Premier Foods is looking to enter that hallowed space enjoyed by a number of recently revitalised British heritage brands, revealing plans to update its portfolio.
The company’s marketing director Jon Goldstone told journalists at a strategy update on Friday afternoon (24 June) that many of the brands it has acquired over the last decade had been “neglected” by their previous, multinational owners. He said that they had become a bit “dusty” and that there was the perception that they had become “yesterday’s brands”.
However, he said that the company sees an opportunity to revamp its brands, which include Hovis, Mr Kipling and Oxo, much in the same way as other British heritage brands – such as Mini, Burberry, Mulberry and Selfridges – have done.
The company, which Goldstone said “has only really been around for 10 years”, has faced heavy investor criticism in recent years over its high debt levels.
Goldstone said that the company’s strategy in the past has been to approach multinational manufacturers who were pursuing global strategies and offering to buy up their local brands, a process that has led to the acquisition of brands including Branston, Oxo and Angel Delight.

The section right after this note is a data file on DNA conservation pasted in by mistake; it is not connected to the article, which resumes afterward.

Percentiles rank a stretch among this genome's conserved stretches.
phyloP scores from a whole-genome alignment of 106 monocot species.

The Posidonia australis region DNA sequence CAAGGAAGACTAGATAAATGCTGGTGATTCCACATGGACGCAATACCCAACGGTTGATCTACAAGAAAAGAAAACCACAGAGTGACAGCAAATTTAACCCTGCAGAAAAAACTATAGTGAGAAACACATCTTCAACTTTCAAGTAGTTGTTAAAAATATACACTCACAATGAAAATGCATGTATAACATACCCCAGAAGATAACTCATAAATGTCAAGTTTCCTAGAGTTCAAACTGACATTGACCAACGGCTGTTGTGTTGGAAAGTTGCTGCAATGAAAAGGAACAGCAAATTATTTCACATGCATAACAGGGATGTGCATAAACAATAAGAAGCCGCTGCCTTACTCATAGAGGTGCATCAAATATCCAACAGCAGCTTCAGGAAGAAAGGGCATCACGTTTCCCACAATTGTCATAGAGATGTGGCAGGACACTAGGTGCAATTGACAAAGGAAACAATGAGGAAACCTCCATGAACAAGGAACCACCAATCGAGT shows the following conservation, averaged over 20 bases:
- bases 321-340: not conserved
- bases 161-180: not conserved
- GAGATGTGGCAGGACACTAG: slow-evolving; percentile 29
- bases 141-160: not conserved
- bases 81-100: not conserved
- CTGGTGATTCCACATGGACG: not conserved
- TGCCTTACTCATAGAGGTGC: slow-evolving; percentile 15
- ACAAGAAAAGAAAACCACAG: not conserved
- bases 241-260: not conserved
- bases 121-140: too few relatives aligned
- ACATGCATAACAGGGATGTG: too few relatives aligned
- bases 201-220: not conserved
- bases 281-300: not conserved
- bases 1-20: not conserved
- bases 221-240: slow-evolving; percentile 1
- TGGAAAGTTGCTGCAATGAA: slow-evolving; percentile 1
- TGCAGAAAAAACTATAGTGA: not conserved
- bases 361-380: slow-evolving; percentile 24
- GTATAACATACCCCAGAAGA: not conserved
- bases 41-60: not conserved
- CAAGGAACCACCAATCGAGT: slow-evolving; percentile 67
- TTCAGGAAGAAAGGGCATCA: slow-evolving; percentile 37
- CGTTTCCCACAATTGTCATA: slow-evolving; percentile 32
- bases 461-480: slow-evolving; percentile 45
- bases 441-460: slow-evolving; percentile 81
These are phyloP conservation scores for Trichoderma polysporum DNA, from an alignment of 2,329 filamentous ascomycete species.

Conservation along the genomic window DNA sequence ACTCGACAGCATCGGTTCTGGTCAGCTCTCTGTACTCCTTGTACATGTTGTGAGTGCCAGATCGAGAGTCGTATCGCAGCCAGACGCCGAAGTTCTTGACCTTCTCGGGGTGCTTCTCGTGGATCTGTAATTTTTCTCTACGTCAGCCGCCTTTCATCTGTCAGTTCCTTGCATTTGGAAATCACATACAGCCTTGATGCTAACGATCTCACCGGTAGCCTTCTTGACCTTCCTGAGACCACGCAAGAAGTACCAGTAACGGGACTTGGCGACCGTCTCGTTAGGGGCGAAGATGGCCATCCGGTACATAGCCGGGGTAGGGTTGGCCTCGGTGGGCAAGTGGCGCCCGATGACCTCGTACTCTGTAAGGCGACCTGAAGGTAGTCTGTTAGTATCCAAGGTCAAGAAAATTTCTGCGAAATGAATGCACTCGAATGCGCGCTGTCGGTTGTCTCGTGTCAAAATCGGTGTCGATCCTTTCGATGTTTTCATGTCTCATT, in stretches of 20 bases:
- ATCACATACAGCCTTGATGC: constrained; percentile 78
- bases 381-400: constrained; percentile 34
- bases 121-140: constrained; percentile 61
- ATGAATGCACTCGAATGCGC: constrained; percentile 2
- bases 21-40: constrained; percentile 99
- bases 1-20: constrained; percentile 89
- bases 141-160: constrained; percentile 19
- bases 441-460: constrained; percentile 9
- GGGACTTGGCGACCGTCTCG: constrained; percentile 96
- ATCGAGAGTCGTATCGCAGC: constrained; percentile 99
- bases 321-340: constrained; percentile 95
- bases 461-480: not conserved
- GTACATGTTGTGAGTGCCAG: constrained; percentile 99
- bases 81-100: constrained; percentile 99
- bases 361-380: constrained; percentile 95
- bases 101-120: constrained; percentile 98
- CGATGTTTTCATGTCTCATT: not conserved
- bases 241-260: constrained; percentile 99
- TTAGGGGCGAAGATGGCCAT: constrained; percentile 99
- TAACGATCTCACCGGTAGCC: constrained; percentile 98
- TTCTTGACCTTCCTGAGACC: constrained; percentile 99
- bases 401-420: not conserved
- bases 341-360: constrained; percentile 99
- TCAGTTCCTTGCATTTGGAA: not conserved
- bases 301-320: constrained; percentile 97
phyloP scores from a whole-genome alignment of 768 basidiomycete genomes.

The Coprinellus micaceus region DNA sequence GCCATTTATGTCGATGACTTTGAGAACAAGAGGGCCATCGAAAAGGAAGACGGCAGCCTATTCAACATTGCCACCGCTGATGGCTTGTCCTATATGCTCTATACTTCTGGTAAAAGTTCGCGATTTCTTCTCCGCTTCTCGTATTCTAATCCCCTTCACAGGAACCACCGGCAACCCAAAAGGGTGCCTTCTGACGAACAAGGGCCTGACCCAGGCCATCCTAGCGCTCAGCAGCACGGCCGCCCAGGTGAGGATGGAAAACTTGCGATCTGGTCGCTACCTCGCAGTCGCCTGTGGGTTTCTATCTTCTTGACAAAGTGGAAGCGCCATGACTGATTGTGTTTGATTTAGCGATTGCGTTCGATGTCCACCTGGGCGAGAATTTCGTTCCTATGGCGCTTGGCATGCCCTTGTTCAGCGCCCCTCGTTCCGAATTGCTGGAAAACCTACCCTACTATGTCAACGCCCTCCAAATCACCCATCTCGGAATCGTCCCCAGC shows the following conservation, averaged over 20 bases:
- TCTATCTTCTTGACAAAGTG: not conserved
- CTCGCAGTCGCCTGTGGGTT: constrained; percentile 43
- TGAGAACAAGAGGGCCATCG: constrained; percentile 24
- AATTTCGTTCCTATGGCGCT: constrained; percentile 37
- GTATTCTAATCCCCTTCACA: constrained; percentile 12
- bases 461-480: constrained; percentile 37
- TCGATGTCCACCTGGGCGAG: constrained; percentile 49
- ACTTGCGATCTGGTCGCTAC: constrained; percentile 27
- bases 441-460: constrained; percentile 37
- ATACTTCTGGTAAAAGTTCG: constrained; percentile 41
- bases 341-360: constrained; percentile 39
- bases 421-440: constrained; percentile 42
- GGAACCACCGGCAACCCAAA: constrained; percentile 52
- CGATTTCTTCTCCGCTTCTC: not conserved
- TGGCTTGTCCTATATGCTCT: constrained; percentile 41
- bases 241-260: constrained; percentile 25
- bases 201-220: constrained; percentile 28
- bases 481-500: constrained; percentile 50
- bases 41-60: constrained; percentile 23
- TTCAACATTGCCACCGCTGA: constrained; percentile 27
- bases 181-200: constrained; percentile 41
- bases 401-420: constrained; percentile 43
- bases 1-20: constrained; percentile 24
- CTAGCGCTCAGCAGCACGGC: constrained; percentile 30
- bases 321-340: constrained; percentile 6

While the moves generated scale, it led the company to build worrying levels of debt, which at one point, Goldstone said, “maxed out at GBP1.8bn” – some six times earnings.
With the company having completed the sale of its meat free brand Quorn, and currently in the process of selling its canned meat business, Goldstone said the company’s debt levels are now getting close to its target of 3.2 times earnings.
With debt at less worrying levels, Premier Foods is now in the position to invest in “transforming iconic British brands”.
The company’s task is to update its offer to make it relevant again to consumers. The breadth of options being considered is impressive. Goldstone suggested it would look at strategies from leveraging its Brooks Avana ready meals business to creating chilled Loyd Grossman Italian meals. Also being looked at are family ready meals under the Bisto brand and the potential of opening up quick-service stir fry restaurants under the Sharwoods brand in high traffic areas such as train stations.
Moving from a brand that is looking to grow its branded product offer, to another looking to grow its private-label offer, Ocado announced today that it has entered a partnership with Carrefour to sell the French grocer’s ‘Reflets de France’ range of products. The deal is likely to go some way to allaying investor concerns over its reliance on Waitrose, which currently supplies Ocado’s private label range, and is about to move into Ocado’s key trading space, the M25 area.
And, finally, the E. coli crisis just doesn’t seem to be letting up, with French officials saying over the weekend that some 10 people have become ill and that a UK farm is suspected to have been the source.